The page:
It is an important question at design time, if my Process Builder/Flow Implementation will be faced with more than one batch. It is also worth noting that trying to ‘bulkify’ process builder+flow yourself might achieve the opposite: slower running solutions, and higher system limit consumption.
The repo containing sample code for the benchmarks, sample data and a detailed readme, can be found at https://github.com/dstdia/CzechDreamin19
Reach out to @ch_sz_knapp and @stangomat on Twitter

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The Trial - Clicks, Code, and Kafka, Christian Szandor Knapp, Daniel Stange

  1. 1. The Trial Clicks, Code, and Kafka Ch. Szandor Knapp, Daniel Stange
  2. 2. #CD19 Christian Szandor Knapp Salesforce MVP & Munich DG Leader appero Head of Salesforce Development @ch_sz_knapp github.com/szandor72 Daniel Stange Frankfurt UG Leader DIA Technical Architect @stangomat github.com/dstdia
  3. 3. #CD19 1. Metamorphosis a. What we witnessed b. What we’re afraid of 2. The Trial a. Premises and Paradoxes b. Test Setup 3. The Judgement a. Statistical Evidence b. Forensic Evidence Itinerary
  4. 4. #CD19 METAMORPHOSIS [Salesforce] ist eine beständige Ablenkung, die nicht darüber zur Besinnung kommen läßt, wovon sie eigentlich ablenkt. Franz Kafka, adapted
  5. 5. #CD19 One morning, when Gregor Samsa woke from troubled dreams, he found himself in 2009 - Workflows, Apex in 2019 - Workflows / Processes, Flows, Apex with Events Metamorphosis Screenshots: Old flow cloud flow builder New flow builder
  6. 6. #CD19 GIF ugly bug on a bed black white gif from movie Here’s what we’re all afraid of System.LimitException: Too many DML statements System.LimitException: Apex CPU time limit exceeded
  7. 7. #CD19 THE TRIAL Someone must have sabotaged Josefine K., for one morning, without having done anything truly wrong, her org broke. Franz Kafka, adapted
  8. 8. #CD19 A Talk About Order of Execution What this is not
  9. 9. #CD19 Paradoxes - available since Summer 2018 13:01:09:158 (94505994476) |LIMIT_USAGE_FOR_NS|(default)| Maximum CPU time: 240 out of 10000 13:01:08:157 FLOW_START_INTERVIEW_LIMIT_USAGE CPU time in ms: 240 out of 15000 W-6375582
  10. 10. #CD19 Paradoxes - look for CPU Time Limit in Flow Limits 13:01:09:158 (94505994476) |LIMIT_USAGE_FOR_NS|(default)| Maximum CPU time: 240 out of 10000 13:01:08:157 FLOW_START_INTERVIEW_LIMIT_USAGE CPU time in ms: 240 out of 15000 https://developer.salesforce.com/docs/atlas.e n- us.216.0.salesforce_vpm_guide.meta/salesfo rce_vpm_guide/vpm_admin_flow_limits_ape No results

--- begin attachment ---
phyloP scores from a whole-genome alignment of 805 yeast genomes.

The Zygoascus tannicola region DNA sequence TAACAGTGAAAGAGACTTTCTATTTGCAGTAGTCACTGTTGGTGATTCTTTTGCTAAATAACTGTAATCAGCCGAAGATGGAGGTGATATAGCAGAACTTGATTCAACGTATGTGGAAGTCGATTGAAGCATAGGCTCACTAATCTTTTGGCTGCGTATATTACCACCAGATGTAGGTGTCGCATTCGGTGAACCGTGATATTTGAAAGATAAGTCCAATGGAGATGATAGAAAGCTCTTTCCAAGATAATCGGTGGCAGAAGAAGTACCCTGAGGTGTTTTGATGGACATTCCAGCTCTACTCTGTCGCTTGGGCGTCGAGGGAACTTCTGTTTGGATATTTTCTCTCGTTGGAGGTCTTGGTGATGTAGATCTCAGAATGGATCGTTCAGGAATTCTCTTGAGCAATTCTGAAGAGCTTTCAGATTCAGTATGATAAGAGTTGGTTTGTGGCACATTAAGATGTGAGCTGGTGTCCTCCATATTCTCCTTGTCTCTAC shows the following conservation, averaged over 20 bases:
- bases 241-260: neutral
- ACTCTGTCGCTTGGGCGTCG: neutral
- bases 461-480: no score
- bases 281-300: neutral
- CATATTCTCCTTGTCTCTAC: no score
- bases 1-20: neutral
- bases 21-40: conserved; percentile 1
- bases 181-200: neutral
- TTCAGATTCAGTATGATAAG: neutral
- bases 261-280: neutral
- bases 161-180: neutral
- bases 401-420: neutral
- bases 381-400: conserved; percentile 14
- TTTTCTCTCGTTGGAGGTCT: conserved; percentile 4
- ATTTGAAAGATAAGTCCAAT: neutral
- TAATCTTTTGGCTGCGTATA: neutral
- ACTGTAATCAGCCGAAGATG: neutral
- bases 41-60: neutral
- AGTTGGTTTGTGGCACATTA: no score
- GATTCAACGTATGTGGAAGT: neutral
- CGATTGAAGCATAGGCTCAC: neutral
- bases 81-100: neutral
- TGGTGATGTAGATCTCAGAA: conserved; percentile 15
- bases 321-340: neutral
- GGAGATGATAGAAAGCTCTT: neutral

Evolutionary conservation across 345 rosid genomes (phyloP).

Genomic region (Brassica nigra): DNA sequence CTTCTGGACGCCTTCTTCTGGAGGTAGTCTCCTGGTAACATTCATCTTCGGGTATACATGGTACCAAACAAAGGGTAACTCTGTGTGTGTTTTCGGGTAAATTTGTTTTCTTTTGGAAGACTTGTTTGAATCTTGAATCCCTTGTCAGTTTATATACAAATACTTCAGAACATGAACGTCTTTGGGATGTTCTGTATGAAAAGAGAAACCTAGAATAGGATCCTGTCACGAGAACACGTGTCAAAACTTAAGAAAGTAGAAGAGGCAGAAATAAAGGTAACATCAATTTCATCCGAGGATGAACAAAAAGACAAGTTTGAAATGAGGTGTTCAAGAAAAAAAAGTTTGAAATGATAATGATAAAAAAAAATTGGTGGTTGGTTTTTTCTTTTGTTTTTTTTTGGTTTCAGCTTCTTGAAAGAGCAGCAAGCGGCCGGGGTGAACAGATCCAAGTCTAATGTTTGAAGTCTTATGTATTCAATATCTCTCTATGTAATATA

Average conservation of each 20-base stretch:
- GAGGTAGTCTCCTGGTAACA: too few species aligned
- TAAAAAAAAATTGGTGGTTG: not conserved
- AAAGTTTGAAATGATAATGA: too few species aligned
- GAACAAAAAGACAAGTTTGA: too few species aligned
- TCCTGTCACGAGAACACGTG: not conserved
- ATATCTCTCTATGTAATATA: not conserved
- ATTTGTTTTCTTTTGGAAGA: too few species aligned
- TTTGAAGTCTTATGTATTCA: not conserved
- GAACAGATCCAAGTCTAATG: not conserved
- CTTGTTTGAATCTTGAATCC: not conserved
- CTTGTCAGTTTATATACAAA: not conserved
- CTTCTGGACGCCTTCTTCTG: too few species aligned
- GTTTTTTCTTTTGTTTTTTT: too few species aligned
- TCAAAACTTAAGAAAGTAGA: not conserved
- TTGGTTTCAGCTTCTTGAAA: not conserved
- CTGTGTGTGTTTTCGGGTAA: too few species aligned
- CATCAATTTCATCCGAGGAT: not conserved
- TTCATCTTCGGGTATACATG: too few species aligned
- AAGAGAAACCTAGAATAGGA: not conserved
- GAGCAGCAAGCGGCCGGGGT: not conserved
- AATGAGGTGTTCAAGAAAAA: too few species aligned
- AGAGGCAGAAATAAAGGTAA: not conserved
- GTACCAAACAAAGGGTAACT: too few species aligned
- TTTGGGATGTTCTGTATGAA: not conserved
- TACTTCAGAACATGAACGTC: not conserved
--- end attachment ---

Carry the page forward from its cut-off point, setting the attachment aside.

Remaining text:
11. 11. #CD19 The right understanding of any matter and a misunderstanding of the same matter do not wholly exclude each other. The Trial Screenshots: Old flow cloud flow builder New flow builder
  12. 12. #CD19 Process Builder Quiz: Set a Boolean on Insert Inserting 2000 records (via apex, data loader, …) … how many Queries will be consumed? … how many DML statements will be consumed? … how much CPU Time will be consumed?
  13. 13. #CD19 Process Builder: Setting Boolean on Insert
  14. 14. #CD19 I like to make use of what I know Setup: - Mocking an advanced system with trigger management and logging - We insert a lot of light weight custom objects in various code and/or click combinations to measure results The Trial Screenshots: Old flow cloud flow builder New flow builder
  15. 15. #CD19 MyTrigger: https://github.com/appero-com/MyTriggers Available as unlocked package MyTrigger and Logger Logger: https://github.com/szandor72/logger
  16. 16. #CD19 They’re talking about things of which they don’t have the slightest understanding, anyway. The Trial Screenshots: Old flow cloud flow builder New flow builder
  17. 17. #CD19 Collecting Evidence Scenario All Clicks All Code Clicks & Invocable Code Single Record Operation Creating a Mock will create a related MockMock Multi Records (single batch < 200) For every n Mock, n MockMocks are created. We’ll increase n by 50 in each run up to 200. Fully batched operation (> 200 records) We then fill the full execution context of the Mock trigger with 201, 300, 400, 401 up to 4500 records (23 batches with 200 each). Can it create 4500 MockMocks?
  18. 18. #CD19 THE JUDGEMENT It's unbearably dark in here Franz Kafka
  19. 19. #CD19 Statistic Evidence: Create Child Records Scenarios All Clicks All Code Clicks & Invocable Apex Single Record 95ms - 118ms 118ms 121ms Multi Records (single batch) 68-81ms (n=50) 92-126ms (n=100) 118-136ms (n=150) 159-162ms (n=200) 847-1563ms (n=300) 121ms (n=50) 194ms (n=100) 190ms (n=150) 252ms (n=200) 383ms (n=300) 239ms (n=50) 373ms (n=100) 607ms (n=150) 793ms (n=200) 1504ms (n=300) Fully batched (4500 records) 9680 to 14681ms 4989ms 12455ms
  20. 20. #CD19 Statistic Evidence: Create Child Records
  21. 21. #CD19